Actions recently taken by the Government demonstrate the attention being placed on U.S. exports. The Department of Justice (“DOJ”) announced on October 11, 2007 that multidepartment Counter-Proliferation Task Forces will be formed to combat illegal exports of military and dual-use technology, which could end up in the hands of hostile countries, making investigation of illegal exports a top counterintelligence priority for the DOJ. In addition, on October 16, 2007, the President signed into law amendments to the penalty provisions of the International Emergency Economic Powers Act (“IEEPA”).
Illegal Exports of Military and Dual-Use Technology
These high-profi le task forces will consist of offi cials from the DOJ, the U.S. Immigration and Customs Enforcement, the National Security Administration, the FBI Counterintelligence Division, the Department of Commerce’s Offi ce of Export Enforcement, the Defense Criminal Investigative Service and the State Department. The task forces will be placed in those U.S. districts with large concentrations of hightech businesses and research facilities, which are considered potential targets for illegal foreign acquisition efforts.
According to the DOJ, in 2006 there was a 43 percent increase in the number of suspicious foreign contacts with U.S. defense fi rms, and 108 countries were engaged in efforts to obtain controlled U.S. technology. The majority of recent U.S. criminal export prosecutions have involved restricted U.S. technology, stealth missile technology, military aircraft components, naval warship data, night vision equipment, and other restricted technology bound for China and Iran. Accordingly, the technology of particular concern to the U.S. Government includes dual-use equipment, restricted U.S. military items and other technical expertise or know-how that could have application in Weapons of Mass Destruction.
Although DOJ prosecutors have historically been reluctant to prosecute individuals and companies that illegally export such items, due to the complicated and time-consuming nature of bringing such cases, recent incidents involving exports to China and Iran prompted the launch of the task forces. The DOJ has posted a press release entitled Fact Sheet: Major U.S. Export Enforcement Actions in the Past Year to its website.
Following are some examples of recent illegal export cases:
- Two Utah men were arrested for allegedly attempting to sell F-4 and F-14 fi ghter jet parts over the Internet. F-14 fi ghter jet components are widely sought by Iran, the only government still using such jets.
- Two men in California pleaded guilty to exporting military-use technology to China, including computer code for training fi ghter pilots.
- SparesGlobal, Inc., a Pittsburgh company, was sentenced in the Western District of Pennsylvania on October 4, 2007 for conspiring to make false statements about an illegal export of graphite products potentially usable in nuclear reactors and nose cones of ballistic missiles. The graphite products were routed through the United Arab Emirates and ended up in Pakistan.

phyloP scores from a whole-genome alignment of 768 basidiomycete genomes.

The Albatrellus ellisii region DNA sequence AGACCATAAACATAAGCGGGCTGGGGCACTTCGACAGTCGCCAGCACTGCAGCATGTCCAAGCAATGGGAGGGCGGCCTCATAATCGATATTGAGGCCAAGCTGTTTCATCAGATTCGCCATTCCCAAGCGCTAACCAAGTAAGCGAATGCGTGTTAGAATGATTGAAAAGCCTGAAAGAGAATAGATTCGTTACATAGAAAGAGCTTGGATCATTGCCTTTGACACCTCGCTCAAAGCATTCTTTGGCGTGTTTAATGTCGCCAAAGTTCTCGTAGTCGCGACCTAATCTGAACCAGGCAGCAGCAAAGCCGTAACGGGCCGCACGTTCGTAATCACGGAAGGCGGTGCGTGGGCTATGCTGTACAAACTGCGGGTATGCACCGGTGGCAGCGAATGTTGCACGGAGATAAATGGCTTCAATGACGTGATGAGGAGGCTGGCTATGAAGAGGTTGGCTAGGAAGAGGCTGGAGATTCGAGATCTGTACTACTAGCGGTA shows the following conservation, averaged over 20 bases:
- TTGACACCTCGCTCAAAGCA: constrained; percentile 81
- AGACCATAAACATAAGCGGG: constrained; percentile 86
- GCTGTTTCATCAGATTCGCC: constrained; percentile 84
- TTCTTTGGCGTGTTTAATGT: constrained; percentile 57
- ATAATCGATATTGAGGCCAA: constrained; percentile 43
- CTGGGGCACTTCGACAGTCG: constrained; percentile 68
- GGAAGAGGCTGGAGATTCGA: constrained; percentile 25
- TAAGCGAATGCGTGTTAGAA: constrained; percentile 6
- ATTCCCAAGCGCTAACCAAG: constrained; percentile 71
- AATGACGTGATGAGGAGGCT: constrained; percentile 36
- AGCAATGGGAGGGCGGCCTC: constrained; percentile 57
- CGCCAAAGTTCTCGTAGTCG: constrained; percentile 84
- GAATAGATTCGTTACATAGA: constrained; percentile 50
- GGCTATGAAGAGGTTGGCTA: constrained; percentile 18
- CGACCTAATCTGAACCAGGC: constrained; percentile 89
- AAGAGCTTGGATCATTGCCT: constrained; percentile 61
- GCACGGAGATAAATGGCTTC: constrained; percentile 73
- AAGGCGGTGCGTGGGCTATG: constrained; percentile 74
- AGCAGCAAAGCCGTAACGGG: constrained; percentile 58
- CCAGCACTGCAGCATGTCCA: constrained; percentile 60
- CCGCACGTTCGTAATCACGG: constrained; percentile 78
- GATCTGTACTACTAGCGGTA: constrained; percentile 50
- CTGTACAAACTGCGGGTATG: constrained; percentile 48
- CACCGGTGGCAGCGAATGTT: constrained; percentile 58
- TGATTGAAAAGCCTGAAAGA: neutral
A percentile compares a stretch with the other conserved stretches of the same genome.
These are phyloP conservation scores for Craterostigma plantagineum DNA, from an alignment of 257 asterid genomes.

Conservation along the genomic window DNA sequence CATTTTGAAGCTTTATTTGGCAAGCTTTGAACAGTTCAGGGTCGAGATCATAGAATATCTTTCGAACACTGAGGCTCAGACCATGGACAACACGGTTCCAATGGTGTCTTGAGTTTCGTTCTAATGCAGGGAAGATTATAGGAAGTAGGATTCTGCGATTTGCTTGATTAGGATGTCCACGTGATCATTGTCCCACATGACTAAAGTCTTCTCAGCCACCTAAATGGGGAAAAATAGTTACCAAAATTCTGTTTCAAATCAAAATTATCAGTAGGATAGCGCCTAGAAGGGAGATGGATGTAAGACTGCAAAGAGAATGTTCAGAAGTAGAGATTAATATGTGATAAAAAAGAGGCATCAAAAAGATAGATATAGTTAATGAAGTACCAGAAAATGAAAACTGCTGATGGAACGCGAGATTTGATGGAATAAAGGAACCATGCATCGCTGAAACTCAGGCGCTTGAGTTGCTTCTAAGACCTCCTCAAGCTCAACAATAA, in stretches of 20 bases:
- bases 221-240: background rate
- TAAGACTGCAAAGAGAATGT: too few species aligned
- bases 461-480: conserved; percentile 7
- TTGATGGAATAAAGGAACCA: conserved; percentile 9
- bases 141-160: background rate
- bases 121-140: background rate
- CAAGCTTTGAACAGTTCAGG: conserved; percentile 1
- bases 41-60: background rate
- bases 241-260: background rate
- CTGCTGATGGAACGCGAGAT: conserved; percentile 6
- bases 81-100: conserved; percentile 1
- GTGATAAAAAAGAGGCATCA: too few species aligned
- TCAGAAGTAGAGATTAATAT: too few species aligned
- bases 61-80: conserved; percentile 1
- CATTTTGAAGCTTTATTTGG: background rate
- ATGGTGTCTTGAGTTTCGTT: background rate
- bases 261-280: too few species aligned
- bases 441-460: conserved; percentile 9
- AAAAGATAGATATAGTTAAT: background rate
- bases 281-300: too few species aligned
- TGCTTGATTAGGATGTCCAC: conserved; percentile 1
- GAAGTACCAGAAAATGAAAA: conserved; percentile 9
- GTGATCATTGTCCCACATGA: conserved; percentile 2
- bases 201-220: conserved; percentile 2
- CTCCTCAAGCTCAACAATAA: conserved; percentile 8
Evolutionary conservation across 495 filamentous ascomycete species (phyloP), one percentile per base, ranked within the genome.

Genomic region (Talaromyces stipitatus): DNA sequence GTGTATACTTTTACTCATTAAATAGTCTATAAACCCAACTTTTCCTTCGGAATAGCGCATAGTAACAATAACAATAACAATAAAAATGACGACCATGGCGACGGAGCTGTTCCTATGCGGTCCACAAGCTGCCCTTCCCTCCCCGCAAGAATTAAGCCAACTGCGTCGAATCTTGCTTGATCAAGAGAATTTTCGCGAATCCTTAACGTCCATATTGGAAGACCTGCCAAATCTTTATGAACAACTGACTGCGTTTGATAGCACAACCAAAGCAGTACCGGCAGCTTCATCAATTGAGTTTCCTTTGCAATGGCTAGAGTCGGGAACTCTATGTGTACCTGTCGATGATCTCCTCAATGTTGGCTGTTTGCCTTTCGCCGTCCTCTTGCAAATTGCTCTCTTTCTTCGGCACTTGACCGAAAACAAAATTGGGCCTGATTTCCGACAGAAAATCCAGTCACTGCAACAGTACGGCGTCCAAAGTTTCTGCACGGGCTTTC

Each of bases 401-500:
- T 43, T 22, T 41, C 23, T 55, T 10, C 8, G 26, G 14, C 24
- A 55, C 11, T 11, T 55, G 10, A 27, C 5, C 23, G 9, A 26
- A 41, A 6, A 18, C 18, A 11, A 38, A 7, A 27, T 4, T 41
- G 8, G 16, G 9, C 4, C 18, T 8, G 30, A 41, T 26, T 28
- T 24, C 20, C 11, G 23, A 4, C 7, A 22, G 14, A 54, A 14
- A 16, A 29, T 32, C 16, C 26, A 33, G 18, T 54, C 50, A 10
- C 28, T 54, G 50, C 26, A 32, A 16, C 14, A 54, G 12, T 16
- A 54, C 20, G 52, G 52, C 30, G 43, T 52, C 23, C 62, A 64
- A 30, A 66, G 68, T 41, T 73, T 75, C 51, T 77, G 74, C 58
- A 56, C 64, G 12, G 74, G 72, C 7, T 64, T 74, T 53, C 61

The Government offi cials handling these cases, including U.S. prosecutors, will be specially trained to recognize potentially illegal exports. The training initiative will be essential to prosecuting complex cases that involve intricate laws, sensitive international issues, agencies possessing different authorities and largely classifi ed information. The task forces will focus their attention on U.S.-based exporters selling or shipping equipment overseas without proper authorization.
In light of ever-increasing enforcement efforts by the U.S. Government, we recommend that companies review the export classifi cation of the articles, technical data and software that they sell, as well as the technologies used to design and produce the items sold. Further, companies should ensure that their export control policies and procedures are adequate to protect against illegal exports. In particular, it is important that companies review how they protect the technical data that they create, share and store electronically and monitor who may be able to access potentially sensitive information, intentionally or unintentionally.
Increased Penalties for Export Control Violations The President signed a bill on October 16, 2007, to increase the penalties for certain export control violations. The bill, an amendment to the IEEPA, was introduced by the Senate on June 13, 2007 as S. 1612, moved quickly between the Senate and House of Representatives, resulting in its passage by the House on October 2, 2007.
The new law will raise penalties for violations of certain export licenses, orders, regulations or prohibitions from $50,000 to a maximum of either $250,000 or twice the amount of the transaction that is the basis of the violation, whichever is greater. The new law will also increase maximum criminal penalties for violating IEEPA export control laws to $1,000,000, or 20 years imprisonment, or both. Prior to this amendment, the maximum criminal penalty was $50,000, or 10 years imprisonment, or both.
The changes to the civil and criminal penalties will be applied to all enforcement actions pending or commenced on or after the date the law is enacted.